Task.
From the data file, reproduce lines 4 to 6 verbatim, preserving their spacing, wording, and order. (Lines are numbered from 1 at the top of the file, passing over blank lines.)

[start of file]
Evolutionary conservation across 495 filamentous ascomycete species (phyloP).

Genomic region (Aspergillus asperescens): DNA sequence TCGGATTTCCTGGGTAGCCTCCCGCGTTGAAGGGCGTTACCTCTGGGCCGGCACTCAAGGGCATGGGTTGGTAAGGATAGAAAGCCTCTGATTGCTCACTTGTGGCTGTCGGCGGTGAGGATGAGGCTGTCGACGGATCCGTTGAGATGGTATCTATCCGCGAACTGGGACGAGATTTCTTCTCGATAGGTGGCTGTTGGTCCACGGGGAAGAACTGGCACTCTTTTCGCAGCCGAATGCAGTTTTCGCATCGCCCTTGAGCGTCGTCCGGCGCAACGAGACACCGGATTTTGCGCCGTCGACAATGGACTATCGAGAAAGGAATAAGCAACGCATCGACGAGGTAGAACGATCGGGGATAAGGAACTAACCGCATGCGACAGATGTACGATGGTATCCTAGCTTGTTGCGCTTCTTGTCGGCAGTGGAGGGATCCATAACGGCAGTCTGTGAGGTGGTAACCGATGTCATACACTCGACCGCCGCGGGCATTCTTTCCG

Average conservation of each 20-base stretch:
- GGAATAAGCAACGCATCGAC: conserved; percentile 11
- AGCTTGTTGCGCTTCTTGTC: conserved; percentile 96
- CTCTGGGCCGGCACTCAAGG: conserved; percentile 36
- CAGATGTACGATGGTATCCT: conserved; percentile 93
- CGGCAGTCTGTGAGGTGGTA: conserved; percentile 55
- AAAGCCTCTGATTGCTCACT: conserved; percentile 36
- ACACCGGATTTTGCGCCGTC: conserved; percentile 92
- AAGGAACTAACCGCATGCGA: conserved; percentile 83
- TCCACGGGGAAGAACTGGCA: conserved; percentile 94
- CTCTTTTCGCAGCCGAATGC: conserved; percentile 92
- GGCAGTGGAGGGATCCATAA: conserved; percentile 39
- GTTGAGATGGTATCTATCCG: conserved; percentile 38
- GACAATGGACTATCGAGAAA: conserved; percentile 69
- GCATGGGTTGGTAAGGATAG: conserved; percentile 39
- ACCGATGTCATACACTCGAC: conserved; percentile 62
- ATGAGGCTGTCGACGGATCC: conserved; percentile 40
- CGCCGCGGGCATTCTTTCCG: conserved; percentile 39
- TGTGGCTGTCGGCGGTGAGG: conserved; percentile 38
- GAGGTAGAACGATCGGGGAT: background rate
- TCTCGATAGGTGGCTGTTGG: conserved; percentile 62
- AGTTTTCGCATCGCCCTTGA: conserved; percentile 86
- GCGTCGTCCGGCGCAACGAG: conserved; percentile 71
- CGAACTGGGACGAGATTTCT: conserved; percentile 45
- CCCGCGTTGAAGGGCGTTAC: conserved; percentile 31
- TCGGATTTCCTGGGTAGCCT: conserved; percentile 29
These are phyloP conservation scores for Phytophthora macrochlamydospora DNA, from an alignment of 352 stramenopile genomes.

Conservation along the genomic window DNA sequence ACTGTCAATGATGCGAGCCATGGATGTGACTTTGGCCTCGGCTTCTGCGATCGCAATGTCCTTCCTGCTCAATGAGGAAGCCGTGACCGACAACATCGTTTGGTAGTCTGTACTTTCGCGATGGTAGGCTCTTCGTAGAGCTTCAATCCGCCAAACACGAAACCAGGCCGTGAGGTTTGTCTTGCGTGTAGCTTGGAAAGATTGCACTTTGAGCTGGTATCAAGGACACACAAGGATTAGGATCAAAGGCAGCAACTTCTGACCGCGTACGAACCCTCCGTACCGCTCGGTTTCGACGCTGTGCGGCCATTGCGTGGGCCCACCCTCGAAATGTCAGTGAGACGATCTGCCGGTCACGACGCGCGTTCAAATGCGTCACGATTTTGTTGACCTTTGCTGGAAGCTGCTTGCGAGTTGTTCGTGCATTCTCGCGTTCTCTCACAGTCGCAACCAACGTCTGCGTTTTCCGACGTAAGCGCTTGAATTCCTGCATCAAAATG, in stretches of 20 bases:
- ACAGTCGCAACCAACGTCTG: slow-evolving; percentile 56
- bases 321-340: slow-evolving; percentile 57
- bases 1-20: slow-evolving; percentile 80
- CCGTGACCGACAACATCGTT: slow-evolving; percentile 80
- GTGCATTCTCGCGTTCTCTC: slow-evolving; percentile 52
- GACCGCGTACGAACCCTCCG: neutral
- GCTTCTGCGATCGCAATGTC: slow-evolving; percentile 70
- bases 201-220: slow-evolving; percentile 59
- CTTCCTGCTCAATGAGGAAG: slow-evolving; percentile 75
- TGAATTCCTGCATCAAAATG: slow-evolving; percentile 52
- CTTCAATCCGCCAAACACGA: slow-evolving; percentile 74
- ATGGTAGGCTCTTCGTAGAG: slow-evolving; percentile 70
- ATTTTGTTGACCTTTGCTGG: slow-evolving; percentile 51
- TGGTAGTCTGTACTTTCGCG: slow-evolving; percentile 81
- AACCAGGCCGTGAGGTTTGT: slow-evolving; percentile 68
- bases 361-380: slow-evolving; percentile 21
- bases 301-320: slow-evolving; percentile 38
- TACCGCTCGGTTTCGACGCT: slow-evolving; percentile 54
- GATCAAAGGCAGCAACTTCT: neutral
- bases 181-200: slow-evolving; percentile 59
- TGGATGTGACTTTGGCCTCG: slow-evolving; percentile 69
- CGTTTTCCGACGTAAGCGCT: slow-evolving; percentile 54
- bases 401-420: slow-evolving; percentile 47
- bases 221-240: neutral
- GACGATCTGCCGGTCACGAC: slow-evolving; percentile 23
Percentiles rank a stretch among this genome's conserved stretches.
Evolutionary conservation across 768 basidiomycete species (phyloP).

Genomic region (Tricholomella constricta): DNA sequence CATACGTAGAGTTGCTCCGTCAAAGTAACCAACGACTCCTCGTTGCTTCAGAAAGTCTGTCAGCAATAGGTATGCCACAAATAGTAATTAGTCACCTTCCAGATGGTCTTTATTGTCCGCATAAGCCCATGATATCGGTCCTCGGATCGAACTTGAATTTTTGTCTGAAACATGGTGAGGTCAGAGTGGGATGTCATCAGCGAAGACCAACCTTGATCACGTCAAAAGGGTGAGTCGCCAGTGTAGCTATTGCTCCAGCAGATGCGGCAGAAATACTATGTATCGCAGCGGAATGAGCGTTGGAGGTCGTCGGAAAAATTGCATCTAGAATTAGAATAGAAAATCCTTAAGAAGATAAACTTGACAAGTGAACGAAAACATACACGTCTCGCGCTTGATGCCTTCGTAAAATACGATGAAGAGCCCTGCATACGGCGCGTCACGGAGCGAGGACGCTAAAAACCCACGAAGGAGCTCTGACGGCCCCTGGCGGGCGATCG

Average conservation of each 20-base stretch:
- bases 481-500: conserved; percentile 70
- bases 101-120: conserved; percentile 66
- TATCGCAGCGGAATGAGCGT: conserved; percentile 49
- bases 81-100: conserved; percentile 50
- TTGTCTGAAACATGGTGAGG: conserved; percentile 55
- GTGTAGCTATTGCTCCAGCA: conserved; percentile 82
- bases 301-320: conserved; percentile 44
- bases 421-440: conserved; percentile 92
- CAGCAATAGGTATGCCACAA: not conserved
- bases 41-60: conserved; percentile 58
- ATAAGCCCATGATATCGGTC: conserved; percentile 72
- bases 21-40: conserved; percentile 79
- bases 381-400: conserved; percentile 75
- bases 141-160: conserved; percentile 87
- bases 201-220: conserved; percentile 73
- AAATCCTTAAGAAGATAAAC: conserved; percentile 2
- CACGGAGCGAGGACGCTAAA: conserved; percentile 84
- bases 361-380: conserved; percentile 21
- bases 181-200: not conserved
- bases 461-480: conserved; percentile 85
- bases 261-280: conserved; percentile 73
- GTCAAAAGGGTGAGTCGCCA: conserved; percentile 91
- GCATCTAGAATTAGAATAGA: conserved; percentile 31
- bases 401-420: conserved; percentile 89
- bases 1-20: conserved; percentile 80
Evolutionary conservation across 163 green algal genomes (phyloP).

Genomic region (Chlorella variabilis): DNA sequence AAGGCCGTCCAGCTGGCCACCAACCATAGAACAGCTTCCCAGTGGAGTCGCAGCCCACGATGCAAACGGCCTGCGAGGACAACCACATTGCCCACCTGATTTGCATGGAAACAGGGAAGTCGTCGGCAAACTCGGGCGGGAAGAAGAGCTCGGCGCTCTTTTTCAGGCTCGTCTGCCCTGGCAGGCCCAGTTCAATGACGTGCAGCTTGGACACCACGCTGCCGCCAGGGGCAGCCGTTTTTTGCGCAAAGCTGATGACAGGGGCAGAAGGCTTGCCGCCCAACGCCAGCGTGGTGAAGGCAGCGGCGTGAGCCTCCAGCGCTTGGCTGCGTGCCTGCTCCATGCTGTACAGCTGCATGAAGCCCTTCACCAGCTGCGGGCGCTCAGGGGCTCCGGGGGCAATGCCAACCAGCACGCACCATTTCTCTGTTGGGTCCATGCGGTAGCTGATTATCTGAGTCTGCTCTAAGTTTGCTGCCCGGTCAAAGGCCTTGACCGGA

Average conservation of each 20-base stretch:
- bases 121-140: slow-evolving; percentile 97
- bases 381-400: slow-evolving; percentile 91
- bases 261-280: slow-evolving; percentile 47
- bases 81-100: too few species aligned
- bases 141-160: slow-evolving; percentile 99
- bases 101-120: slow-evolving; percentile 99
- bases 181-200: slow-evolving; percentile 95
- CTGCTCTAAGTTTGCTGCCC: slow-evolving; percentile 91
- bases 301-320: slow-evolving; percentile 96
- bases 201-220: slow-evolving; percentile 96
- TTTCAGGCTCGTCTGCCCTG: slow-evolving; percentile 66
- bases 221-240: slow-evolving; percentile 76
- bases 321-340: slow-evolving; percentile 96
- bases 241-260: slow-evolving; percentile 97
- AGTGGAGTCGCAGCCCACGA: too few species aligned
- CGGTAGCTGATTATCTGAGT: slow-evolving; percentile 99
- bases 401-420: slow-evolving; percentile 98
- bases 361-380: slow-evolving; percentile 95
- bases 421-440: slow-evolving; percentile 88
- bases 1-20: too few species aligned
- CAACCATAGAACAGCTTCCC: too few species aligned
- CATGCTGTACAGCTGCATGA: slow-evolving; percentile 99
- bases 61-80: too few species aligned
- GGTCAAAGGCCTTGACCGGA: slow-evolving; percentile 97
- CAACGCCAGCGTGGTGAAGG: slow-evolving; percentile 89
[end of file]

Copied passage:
- GGAATAAGCAACGCATCGAC: conserved; percentile 11
- AGCTTGTTGCGCTTCTTGTC: conserved; percentile 96
- CTCTGGGCCGGCACTCAAGG: conserved; percentile 36